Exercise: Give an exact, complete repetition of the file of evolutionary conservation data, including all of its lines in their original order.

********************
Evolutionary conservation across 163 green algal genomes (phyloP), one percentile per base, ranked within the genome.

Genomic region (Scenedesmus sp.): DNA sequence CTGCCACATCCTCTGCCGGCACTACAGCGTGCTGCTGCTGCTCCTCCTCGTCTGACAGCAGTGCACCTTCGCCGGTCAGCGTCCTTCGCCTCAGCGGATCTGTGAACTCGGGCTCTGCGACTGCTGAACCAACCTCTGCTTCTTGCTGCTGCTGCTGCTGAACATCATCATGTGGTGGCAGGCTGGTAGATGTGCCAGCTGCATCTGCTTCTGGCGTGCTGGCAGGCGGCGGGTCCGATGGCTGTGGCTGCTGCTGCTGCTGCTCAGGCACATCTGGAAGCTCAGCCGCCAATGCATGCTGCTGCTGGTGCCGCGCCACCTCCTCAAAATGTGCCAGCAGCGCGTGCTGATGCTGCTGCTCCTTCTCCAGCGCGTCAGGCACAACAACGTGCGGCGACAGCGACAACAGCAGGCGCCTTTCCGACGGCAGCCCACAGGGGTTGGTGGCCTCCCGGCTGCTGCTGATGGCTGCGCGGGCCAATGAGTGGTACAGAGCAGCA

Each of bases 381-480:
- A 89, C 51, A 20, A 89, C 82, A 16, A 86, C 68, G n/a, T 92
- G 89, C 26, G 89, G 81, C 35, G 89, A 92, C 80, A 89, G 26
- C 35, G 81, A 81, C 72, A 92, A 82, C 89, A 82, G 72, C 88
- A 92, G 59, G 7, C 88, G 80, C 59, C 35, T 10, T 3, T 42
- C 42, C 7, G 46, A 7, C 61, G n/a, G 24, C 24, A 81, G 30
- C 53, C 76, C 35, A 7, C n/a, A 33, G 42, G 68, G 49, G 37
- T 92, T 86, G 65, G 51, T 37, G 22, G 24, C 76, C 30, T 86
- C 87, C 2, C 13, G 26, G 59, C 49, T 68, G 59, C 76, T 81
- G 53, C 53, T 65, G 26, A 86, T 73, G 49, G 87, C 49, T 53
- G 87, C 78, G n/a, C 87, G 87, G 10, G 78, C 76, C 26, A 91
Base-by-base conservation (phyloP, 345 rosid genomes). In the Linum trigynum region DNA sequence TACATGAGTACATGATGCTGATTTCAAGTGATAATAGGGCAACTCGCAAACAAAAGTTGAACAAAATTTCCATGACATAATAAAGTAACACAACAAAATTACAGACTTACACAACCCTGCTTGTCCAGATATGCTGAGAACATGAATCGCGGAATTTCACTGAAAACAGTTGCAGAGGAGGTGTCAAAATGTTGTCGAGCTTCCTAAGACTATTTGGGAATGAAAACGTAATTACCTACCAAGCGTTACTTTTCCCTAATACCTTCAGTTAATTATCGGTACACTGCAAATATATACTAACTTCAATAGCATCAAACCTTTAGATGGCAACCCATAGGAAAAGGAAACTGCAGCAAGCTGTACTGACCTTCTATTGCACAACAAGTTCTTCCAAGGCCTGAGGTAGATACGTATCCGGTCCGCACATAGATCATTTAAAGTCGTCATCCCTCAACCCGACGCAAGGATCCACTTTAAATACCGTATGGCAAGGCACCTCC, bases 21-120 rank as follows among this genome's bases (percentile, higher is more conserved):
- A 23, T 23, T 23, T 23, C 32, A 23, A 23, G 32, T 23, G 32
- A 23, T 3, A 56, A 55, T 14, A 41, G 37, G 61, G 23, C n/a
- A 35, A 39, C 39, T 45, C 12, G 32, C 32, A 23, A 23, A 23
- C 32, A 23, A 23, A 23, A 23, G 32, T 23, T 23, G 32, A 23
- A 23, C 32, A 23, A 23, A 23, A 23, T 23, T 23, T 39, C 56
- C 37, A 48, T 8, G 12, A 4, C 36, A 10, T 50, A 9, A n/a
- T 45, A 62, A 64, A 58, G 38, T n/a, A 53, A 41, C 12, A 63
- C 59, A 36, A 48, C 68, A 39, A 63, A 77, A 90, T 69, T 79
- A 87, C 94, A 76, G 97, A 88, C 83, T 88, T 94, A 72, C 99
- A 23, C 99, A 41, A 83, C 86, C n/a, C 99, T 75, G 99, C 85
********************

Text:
Evolutionary conservation across 163 green algal genomes (phyloP), one percentile per base, ranked within the genome.

Genomic region (Scenedesmus sp.): DNA sequence CTGCCACATCCTCTGCCGGCACTACAGCGTGCTGCTGCTGCTCCTCCTCGTCTGACAGCAGTGCACCTTCGCCGGTCAGCGTCCTTCGCCTCAGCGGATCTGTGAACTCGGGCTCTGCGACTGCTGAACCAACCTCTGCTTCTTGCTGCTGCTGCTGCTGAACATCATCATGTGGTGGCAGGCTGGTAGATGTGCCAGCTGCATCTGCTTCTGGCGTGCTGGCAGGCGGCGGGTCCGATGGCTGTGGCTGCTGCTGCTGCTGCTCAGGCACATCTGGAAGCTCAGCCGCCAATGCATGCTGCTGCTGGTGCCGCGCCACCTCCTCAAAATGTGCCAGCAGCGCGTGCTGATGCTGCTGCTCCTTCTCCAGCGCGTCAGGCACAACAACGTGCGGCGACAGCGACAACAGCAGGCGCCTTTCCGACGGCAGCCCACAGGGGTTGGTGGCCTCCCGGCTGCTGCTGATGGCTGCGCGGGCCAATGAGTGGTACAGAGCAGCA

Each of bases 381-480:
- A 89, C 51, A 20, A 89, C 82, A 16, A 86, C 68, G n/a, T 92
- G 89, C 26, G 89, G 81, C 35, G 89, A 92, C 80, A 89, G 26
- C 35, G 81, A 81, C 72, A 92, A 82, C 89, A 82, G 72, C 88
- A 92, G 59, G 7, C 88, G 80, C 59, C 35, T 10, T 3, T 42
- C 42, C 7, G 46, A 7, C 61, G n/a, G 24, C 24, A 81, G 30
- C 53, C 76, C 35, A 7, C n/a, A 33, G 42, G 68, G 49, G 37
- T 92, T 86, G 65, G 51, T 37, G 22, G 24, C 76, C 30, T 86
- C 87, C 2, C 13, G 26, G 59, C 49, T 68, G 59, C 76, T 81
- G 53, C 53, T 65, G 26, A 86, T 73, G 49, G 87, C 49, T 53
- G 87, C 78, G n/a, C 87, G 87, G 10, G 78, C 76, C 26, A 91
Base-by-base conservation (phyloP, 345 rosid genomes). In the Linum trigynum region DNA sequence TACATGAGTACATGATGCTGATTTCAAGTGATAATAGGGCAACTCGCAAACAAAAGTTGAACAAAATTTCCATGACATAATAAAGTAACACAACAAAATTACAGACTTACACAACCCTGCTTGTCCAGATATGCTGAGAACATGAATCGCGGAATTTCACTGAAAACAGTTGCAGAGGAGGTGTCAAAATGTTGTCGAGCTTCCTAAGACTATTTGGGAATGAAAACGTAATTACCTACCAAGCGTTACTTTTCCCTAATACCTTCAGTTAATTATCGGTACACTGCAAATATATACTAACTTCAATAGCATCAAACCTTTAGATGGCAACCCATAGGAAAAGGAAACTGCAGCAAGCTGTACTGACCTTCTATTGCACAACAAGTTCTTCCAAGGCCTGAGGTAGATACGTATCCGGTCCGCACATAGATCATTTAAAGTCGTCATCCCTCAACCCGACGCAAGGATCCACTTTAAATACCGTATGGCAAGGCACCTCC, bases 21-120 rank as follows among this genome's bases (percentile, higher is more conserved):
- A 23, T 23, T 23, T 23, C 32, A 23, A 23, G 32, T 23, G 32
- A 23, T 3, A 56, A 55, T 14, A 41, G 37, G 61, G 23, C n/a
- A 35, A 39, C 39, T 45, C 12, G 32, C 32, A 23, A 23, A 23
- C 32, A 23, A 23, A 23, A 23, G 32, T 23, T 23, G 32, A 23
- A 23, C 32, A 23, A 23, A 23, A 23, T 23, T 23, T 39, C 56
- C 37, A 48, T 8, G 12, A 4, C 36, A 10, T 50, A 9, A n/a
- T 45, A 62, A 64, A 58, G 38, T n/a, A 53, A 41, C 12, A 63
- C 59, A 36, A 48, C 68, A 39, A 63, A 77, A 90, T 69, T 79
- A 87, C 94, A 76, G 97, A 88, C 83, T 88, T 94, A 72, C 99
- A 23, C 99, A 41, A 83, C 86, C n/a, C 99, T 75, G 99, C 85